In Boston, a city where the struggle to desegregate public education through large-scale busing has left deep scars, school leaders are, once again, grappling with new ways of assigning students to schools that are closer to home.
At the same time, Mayor Thomas M. Menino, who controls Boston's 57,000-student school system, is pushing a slate of state legislative changes he says are necessary to ensure that every neighborhood in the city can offer enough viable schooling options for families under a new student-assignment plan.
Among those changes: expanding the intervention authority currently reserved for the state's lowest-performing schools to include other struggling schools and lifting a cap on the number of charter schools that report directly to district leaders. If approved by state lawmakers, the mayor's legislation would affect districts and charter schools across Massachusetts.
Twenty years after court-ordered desegregation ended in Boston, the city's current initiative to change the student-assignment process in a district that is nearly 90 percent minority is raising cautious hopes among supporters that the district can finally craft a plan that will end the busing of nearly 65 percent of kindergartners through 8th graders to schools outside their neighborhoods.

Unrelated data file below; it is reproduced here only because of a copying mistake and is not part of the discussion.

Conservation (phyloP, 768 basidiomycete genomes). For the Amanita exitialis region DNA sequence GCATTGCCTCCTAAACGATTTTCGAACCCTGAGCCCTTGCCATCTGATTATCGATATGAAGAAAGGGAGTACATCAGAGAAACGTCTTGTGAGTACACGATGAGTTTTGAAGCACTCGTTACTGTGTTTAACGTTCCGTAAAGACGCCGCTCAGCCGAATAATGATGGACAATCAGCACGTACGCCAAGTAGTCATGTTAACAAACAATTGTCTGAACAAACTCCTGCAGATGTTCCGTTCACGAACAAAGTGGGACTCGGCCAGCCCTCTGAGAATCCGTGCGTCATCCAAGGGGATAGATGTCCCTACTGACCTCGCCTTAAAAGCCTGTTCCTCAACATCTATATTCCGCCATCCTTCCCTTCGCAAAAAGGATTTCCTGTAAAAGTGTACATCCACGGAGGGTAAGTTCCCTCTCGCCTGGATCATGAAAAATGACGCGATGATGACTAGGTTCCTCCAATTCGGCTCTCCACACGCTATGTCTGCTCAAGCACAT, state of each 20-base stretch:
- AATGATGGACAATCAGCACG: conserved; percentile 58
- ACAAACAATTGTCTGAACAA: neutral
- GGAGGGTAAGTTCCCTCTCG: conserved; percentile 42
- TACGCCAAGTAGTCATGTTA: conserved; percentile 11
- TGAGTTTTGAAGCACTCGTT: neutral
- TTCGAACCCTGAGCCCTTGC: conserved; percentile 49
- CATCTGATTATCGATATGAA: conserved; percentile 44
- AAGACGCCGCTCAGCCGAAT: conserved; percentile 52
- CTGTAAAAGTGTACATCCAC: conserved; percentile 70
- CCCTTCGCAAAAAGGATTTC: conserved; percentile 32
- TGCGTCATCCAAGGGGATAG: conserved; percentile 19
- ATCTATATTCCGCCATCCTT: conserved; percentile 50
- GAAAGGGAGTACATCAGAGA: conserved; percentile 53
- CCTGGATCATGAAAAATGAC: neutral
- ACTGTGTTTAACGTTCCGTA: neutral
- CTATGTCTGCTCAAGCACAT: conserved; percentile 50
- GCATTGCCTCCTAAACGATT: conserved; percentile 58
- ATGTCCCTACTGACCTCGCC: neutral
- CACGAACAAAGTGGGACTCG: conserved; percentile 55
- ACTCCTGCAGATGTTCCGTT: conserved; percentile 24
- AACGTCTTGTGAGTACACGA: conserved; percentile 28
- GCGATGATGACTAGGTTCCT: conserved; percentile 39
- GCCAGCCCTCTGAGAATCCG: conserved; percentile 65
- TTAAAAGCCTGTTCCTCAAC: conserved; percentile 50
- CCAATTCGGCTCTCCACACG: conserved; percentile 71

The Boston effort—unfolding since Mr. Menino's call for an overhaul more than a year ago—also underscores how the tough questions some urban districts faced for decades in trying to achieve racial, ethnic, and socioeconomic balance in schools have shifted to equally vexing ones around how to provide high-performing schools in every neighborhood.
"We've always said, 'Forget about drawing lines until you deal with the quality issue,' " said Myriam Ortiz, the executive director of the Boston Parent Organizing Network, a nonprofit group that organizes city parents to advocate for change in the public schools. "I think we may finally be at that point."
Zones vs. Distance
Under Boston's current assignment process—nearly a decade old—the city is divided into three sprawling geographic zones that offer as many as 20 choices each for K-8 schooling to families that live within those zones, said Matthew Wilder, a district spokesman. The district uses a race-blind algorithm to assign students within their zones but keeps socioeconomic factors in the mix. Nearly three-quarters of students qualify for federally subsidized meals.
Students can attend high school anywhere in the city and that would not change under three new assignment scenarios being considered by an advisory panel overseeing the process.